CA Man’s Adult Son Is Addicted To Video Games; His Torts Claim Against Sony Is Thrown Out
Last month, the Superior Court of California in Sacramento County issued a minute order that certainly caught our eye. The case is Cherms v. Sony Online Entertainment LLC, and the plaintiff, who represented himself, made an interesting claim:
In this action, plaintiff… alleges he is the father of an adult son who is addicted to video games. The… form-complaint purports to assert causes of action against defendants for general negligence and products liability claiming that the warnings on videogames are insufficient and that plaintiff has suffered emotional distress as a result of his son’s addiction.
Sony responded with a motion to strike, based on California’s anti-SLAPP law, which provides in relevant part that:
A cause of action against a person arising from any act of that person in furtherance of the person’s right of petition or free speech under the United States Constitution or the California Constitution in connection with a public issue shall be subject to a special motion to strike, unless the court determines that the plaintiff has established that there is a probability that the plaintiff will prevail on the claim.
First, Sony made the case that its activities, specifically “developing, publishing and selling videogames are acts” that further their free speech rights, and that “the availability of videogames is an issue of ‘public interest’”, and as a result, the anti-SLAPP statute is applicable here. Next, it argued that there was no “probability that the plaintiff [would] prevail on the claim.”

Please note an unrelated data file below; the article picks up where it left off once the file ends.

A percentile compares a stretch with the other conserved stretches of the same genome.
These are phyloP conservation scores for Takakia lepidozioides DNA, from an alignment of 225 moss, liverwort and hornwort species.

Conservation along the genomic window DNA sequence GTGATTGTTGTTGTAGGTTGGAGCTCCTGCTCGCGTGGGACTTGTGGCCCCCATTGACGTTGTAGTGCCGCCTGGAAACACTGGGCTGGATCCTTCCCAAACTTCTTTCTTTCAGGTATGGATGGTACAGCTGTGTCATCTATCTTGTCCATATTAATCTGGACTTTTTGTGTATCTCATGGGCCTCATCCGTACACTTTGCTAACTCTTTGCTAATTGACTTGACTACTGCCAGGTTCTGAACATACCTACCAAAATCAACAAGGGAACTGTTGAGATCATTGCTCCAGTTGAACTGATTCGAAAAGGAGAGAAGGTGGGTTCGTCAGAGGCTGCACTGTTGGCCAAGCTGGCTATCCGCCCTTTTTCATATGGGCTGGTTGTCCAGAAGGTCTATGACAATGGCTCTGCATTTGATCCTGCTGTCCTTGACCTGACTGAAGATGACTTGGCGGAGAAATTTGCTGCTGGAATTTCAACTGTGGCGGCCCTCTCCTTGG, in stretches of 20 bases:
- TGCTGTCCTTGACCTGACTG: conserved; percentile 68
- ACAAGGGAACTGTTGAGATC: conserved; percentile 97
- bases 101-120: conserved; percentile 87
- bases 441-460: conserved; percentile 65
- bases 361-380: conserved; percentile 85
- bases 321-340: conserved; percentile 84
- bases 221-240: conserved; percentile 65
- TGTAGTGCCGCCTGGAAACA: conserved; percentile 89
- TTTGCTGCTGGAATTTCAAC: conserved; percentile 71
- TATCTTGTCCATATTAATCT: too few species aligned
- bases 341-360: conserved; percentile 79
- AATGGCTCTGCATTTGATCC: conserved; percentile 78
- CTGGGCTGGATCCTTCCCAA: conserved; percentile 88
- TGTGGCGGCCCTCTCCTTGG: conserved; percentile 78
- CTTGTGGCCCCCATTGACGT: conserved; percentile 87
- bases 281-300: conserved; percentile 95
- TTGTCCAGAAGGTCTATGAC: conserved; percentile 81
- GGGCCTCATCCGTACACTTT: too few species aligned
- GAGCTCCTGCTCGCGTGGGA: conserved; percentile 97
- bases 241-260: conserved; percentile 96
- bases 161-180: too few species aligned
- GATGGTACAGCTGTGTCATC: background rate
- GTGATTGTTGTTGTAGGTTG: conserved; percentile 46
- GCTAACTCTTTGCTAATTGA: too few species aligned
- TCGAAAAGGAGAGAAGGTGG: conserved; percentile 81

For one thing, remember that plaintiff was claiming to have personally suffered emotional harm, due to his adult son’s gaming. Here’s the hole in that theory:
[D]efendants contend plaintiff cannot satisfy the prerequisites for “bystander” emotional distress claim since the complaint fails to allege any underlying “physical injury” or any specific “injury-causing event” and since plaintiff could not perceive any injury to his son at the time it allegedly occurred.
The court agrees with this assertion, noting that for plaintiff’s argument to succeed, he would have to have been “physically present at the scene of the injury-producing event when it occurs and be contemporaneously aware it is causing harm.” There was no evidence to support this, so the plaintiff’s argument fails.
The opinion also notes that “plaintiff has also failed to produce admissible evidence which could support a judgment in his favor”, and therefore his “probability of prevailing” is zero, and Sony’s motion to strike is granted.